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No, Project Fear Wasn’t Wrong

The people who warned against Brexit have been working to prevent their own predictions from coming true.

Nick Ottens

Written by

Nick Ottens
United Kingdom European Union flags
Flags of the United Kingdom and the European Union outside the Berlaymont building in Brussels, January 29, 2016 (European Commission)

Brexit is due at midnight. Cue the inevitable glee from Brexiteers when the sky doesn’t fall. “Project Fear”, they will claim, was wrong all along.

No thanks to them. The very mandarins who warned against the consequences of leaving the EU have been working for the last three years to prevent their own predictions from coming true.

Disruption

Britain will formally leave at midnight, but it will continue to follow most EU rules and regulations. British nationals traveling to the continent won’t need to apply for a visa yet. Trade will continue uninterrupted. The withdrawal agreement the EU and the UK have negotiated prevents almost all disruption that would have resulted from a total and sudden break.

That disruption can still happen if the two sides don’t negotiate their future relationship before the end of the year. That is when the transition period expires.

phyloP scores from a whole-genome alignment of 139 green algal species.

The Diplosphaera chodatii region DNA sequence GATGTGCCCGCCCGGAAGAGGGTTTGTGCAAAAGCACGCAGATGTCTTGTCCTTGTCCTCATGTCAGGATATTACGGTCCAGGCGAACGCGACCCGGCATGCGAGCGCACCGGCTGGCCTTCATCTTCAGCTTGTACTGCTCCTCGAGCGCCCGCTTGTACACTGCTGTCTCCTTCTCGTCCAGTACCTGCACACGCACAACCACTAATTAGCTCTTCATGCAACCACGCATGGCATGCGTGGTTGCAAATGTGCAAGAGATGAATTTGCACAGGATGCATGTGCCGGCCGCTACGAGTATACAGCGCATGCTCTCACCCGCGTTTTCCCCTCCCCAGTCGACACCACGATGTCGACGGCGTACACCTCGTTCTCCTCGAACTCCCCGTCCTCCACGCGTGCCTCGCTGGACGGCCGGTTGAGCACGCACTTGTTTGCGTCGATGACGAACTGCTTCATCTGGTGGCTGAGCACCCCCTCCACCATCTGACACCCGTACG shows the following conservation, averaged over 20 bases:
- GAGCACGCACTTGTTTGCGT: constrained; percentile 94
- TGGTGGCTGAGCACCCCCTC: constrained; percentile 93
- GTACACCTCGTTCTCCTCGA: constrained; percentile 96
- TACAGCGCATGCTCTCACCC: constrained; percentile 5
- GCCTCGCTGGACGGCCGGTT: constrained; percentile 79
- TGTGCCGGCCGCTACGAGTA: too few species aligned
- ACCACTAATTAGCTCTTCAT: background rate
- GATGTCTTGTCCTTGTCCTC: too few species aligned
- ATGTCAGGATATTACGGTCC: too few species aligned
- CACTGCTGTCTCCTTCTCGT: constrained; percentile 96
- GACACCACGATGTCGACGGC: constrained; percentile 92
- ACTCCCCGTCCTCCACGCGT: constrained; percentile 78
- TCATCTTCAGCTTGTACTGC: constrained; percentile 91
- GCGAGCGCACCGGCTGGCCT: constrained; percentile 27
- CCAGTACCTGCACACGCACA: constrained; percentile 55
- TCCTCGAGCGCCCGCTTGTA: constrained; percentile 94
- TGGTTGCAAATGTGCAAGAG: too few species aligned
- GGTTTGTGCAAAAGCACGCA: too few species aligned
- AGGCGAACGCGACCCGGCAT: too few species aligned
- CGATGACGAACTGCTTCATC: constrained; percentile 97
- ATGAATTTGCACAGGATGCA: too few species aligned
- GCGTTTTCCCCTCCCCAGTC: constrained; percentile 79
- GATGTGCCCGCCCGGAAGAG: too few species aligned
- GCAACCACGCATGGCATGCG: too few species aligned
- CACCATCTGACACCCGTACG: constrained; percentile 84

Tradeoff

The EU doesn’t insist on an off-the-shelf solution. Britain doesn’t have to chose between the Canada, Norway or Turkey models. It can have even greater access to the European single market — the more in remains in regulatory alignment with the EU.

The tradeoff is that the closer the UK sticks to its former partners, the less flexibility it will have in trade talks with other nations.

Hit hard

The choice is Britain’s, but not doing a deal would raise tariffs and restore border checks. Agriculture, which the EU protects with an elaborate system of rules, subsidies and tariffs, would be hit hard. So would services, which now benefit from open borders, open skies and harmonized regulations.

British and European authorities have separately calculated that, even under a Canada- or Norway-style trade deal, the UK economy will be several points smaller in fifteen years than it would have been as a member of the EU. Without a deal, the difference could be as much as 10 percent.

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